Early research suggests that our responses to immunotherapy may be shaped by our genes.
An international consortium has begun examining inherited genetic factors modulating immunity in melanoma patients to understand how they influence immunotherapy outcomes, including side effects.
Professor Tomas Kirchhoff, a professor of population health at NYU Langone Health in the US, introduced the newly formed consortium, named Immuno-oncology Germline Genetics in Melanoma (IO GEM), during a presentation at the 2021 AACR Annual Meeting held virtually in April.
Bringing together researchers from 45 participating centres across the US, Europe and Australia, Professor Kirchhoff said IO GEM aimed to survey germline genetic variants in some 15,000 metastatic melanoma patients treated with immune checkpoint inhibitors who may have experienced mild to severe side effects.
The consortium will build on an emerging sphere of research producing growing evidence linking immunotherapy outcomes and genetic variants in immunomodulatory pathways that had so far been limited to small patient cohorts.
“Inherited genetic factors may have a role in immune-checkpoint inhibition efficacy and potentially immune-related toxicity, pointing to more personalised biomarkers but also novel biological pathways” and therapeutic targets, Professor Kirchhoff said.
In 2019, Professor Kirchhoff’s lab identified germline variants controlling the expression of immunomodulatory genes that were associated with a lower risk of developing multiple primary melanomas and better subsequent survival.
The team also identified several loci, linked to multiple autoimmune diseases in prior genome-wide association studies, that appeared to indicate response to immune checkpoint inhibitors, specifically anti-PD1 efficacy, and other inherited variants associated with resistance and toxicity, Professor Kirchhoff said.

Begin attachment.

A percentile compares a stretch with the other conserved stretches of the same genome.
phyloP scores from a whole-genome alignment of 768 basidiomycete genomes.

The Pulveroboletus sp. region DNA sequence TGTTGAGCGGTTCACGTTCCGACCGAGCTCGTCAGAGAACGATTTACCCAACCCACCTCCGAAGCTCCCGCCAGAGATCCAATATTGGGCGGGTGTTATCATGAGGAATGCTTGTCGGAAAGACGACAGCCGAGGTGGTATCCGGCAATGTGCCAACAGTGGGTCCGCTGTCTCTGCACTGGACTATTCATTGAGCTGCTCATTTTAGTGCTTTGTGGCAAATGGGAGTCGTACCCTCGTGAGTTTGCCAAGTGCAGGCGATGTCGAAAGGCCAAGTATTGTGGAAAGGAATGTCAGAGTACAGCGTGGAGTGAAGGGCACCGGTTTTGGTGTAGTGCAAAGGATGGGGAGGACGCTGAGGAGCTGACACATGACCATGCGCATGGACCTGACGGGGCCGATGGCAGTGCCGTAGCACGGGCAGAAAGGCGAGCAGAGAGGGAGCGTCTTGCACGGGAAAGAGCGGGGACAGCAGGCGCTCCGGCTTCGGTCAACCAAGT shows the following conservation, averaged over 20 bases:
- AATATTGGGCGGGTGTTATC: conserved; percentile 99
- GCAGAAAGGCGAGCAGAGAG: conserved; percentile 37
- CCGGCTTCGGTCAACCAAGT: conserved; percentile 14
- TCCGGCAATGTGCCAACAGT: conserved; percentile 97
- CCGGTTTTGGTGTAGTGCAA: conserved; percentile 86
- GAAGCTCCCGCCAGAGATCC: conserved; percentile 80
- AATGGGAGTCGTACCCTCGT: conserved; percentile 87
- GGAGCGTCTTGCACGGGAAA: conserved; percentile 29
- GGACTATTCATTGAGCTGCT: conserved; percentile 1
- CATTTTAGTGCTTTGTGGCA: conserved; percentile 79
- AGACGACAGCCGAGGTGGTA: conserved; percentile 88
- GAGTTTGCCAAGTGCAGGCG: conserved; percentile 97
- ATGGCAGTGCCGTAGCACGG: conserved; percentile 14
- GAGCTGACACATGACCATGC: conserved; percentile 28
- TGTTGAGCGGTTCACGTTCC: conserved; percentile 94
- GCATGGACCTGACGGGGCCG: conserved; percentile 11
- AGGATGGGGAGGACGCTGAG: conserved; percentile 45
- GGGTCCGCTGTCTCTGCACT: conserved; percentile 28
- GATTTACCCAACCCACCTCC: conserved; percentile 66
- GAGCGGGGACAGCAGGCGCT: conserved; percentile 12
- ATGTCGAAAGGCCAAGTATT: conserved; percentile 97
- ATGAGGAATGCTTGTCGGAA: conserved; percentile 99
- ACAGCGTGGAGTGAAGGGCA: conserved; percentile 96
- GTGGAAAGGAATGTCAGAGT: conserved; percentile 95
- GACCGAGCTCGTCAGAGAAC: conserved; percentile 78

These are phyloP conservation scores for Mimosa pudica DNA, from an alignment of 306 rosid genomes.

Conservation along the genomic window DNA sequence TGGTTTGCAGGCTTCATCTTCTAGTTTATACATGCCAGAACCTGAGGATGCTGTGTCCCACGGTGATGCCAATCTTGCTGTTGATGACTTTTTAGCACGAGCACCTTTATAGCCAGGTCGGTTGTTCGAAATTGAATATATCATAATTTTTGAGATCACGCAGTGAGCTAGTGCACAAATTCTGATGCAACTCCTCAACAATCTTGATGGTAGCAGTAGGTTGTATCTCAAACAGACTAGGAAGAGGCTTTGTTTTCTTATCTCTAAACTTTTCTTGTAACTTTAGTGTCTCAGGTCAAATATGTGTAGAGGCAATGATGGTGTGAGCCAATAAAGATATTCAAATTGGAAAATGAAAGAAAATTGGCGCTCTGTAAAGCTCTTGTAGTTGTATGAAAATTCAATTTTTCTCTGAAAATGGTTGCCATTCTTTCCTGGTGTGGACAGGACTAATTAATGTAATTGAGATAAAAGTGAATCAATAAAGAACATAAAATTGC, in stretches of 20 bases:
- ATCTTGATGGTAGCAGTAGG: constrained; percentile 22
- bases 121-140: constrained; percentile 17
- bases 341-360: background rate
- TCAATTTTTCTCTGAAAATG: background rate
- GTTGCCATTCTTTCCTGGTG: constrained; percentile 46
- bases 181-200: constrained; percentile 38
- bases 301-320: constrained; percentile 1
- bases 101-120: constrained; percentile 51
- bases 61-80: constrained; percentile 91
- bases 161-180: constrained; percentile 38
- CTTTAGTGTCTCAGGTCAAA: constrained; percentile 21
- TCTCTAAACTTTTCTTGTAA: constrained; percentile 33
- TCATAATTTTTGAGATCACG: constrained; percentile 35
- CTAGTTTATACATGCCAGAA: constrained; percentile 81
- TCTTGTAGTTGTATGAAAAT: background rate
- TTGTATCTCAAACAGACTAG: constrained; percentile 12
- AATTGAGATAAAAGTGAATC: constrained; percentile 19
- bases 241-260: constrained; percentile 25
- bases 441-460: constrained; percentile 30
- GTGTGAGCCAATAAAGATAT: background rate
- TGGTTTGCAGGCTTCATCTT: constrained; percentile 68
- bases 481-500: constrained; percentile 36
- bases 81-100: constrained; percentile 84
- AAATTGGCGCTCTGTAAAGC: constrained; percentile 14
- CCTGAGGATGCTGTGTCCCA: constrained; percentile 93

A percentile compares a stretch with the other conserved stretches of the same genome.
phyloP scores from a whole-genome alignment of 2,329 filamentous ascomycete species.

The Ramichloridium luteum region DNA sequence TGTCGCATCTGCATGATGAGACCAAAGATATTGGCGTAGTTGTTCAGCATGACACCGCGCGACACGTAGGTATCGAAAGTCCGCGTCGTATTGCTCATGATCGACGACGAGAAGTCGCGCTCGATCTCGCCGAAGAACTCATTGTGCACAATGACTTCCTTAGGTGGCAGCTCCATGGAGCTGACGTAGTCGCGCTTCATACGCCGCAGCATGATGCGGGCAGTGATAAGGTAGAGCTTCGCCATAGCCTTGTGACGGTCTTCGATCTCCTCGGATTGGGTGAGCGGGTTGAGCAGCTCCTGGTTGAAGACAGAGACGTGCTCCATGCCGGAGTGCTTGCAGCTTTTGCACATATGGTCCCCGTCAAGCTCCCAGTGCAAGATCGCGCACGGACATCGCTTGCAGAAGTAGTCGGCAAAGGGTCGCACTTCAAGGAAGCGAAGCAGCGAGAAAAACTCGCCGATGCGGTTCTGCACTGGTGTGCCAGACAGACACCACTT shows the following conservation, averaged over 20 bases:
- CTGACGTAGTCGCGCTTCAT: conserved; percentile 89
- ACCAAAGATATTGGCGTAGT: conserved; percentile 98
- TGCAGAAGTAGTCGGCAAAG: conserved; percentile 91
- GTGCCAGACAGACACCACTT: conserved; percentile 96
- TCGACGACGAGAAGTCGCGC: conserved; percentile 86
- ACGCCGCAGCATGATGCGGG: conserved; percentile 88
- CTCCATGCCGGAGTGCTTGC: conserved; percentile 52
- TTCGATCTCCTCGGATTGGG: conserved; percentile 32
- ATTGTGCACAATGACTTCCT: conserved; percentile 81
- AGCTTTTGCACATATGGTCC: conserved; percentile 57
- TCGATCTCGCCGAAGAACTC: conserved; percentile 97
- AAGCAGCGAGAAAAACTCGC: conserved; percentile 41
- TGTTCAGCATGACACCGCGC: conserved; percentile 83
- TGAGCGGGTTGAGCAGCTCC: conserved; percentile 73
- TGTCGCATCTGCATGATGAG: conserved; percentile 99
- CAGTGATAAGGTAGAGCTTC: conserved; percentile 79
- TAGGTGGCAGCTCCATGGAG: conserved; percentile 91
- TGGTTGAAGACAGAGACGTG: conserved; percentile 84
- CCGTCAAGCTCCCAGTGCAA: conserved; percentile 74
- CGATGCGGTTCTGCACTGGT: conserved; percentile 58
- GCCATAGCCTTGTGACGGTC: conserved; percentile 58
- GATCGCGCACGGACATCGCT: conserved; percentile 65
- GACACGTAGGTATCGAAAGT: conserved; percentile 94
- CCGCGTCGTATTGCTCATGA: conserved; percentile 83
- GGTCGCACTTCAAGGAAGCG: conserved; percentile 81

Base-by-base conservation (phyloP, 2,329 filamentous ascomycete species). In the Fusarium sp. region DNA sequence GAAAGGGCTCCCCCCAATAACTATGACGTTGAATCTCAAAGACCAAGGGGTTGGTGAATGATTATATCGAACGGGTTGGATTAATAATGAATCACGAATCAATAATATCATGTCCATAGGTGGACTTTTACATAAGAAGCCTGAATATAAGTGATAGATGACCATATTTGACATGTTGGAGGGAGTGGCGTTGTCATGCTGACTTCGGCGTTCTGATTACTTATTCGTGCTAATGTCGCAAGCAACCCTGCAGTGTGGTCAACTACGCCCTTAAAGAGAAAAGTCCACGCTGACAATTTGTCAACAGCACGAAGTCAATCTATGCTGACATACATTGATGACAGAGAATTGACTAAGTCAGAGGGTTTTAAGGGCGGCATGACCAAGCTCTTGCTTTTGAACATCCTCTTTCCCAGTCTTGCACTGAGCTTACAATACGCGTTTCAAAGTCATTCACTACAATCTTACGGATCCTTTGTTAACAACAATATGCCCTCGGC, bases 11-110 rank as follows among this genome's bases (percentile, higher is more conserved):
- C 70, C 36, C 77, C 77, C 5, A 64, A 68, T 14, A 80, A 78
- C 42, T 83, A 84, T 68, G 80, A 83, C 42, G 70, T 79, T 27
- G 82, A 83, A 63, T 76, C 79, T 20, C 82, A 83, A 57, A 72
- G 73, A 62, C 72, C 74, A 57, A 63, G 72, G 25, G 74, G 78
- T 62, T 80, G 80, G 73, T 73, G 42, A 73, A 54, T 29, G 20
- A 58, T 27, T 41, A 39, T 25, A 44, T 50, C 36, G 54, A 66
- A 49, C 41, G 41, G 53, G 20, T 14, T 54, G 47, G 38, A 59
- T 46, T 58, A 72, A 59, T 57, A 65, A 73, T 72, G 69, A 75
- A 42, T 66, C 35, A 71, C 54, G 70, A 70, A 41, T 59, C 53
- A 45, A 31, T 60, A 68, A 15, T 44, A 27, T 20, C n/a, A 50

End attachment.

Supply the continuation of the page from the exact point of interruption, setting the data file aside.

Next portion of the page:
Taken together with preliminary findings from IO GEM, it suggested that underlying genetic susceptibility to autoimmunity might modulate immunotherapy outcomes and signal possible treatment-related toxicities in melanoma patients, according to Professor Kirchhoff.
“While the findings are relatively modest, it’s definitely suggestive evidence that autoimmune risk variation may somehow impact development of [therapy-related] toxicities and merits further attention,” he said.
Associate Professor Andreas Behren, the head of tumour immunology lab at the Olivia Newton-John Cancer Research Institute in Melbourne, said it would take some time for genetic risk variants to be validated but they could provide valuable supplementary information for clinicians weighing up treatment options while helping patients make more informed decisions about starting immunotherapy – based on their risk of side effects and likelihood of response.
“I think the evidence is there, and the scientific rationale is really strong … so I would say watch this space,” Professor Behren said of the research to date. “Autoimmunity and immunity against cancer are two sides of the same coin, so clearly they are interlinked.”
However, he said, genetic risk markers would probably need to be used in concert with routine tests and other candidate biomarkers, such as tumour mutation burden and the presence of immune cell subsets, that seem to contribute to treatment response.
“Nothing can be looked at in isolation, especially if you’re talking about immunotherapy,” he said.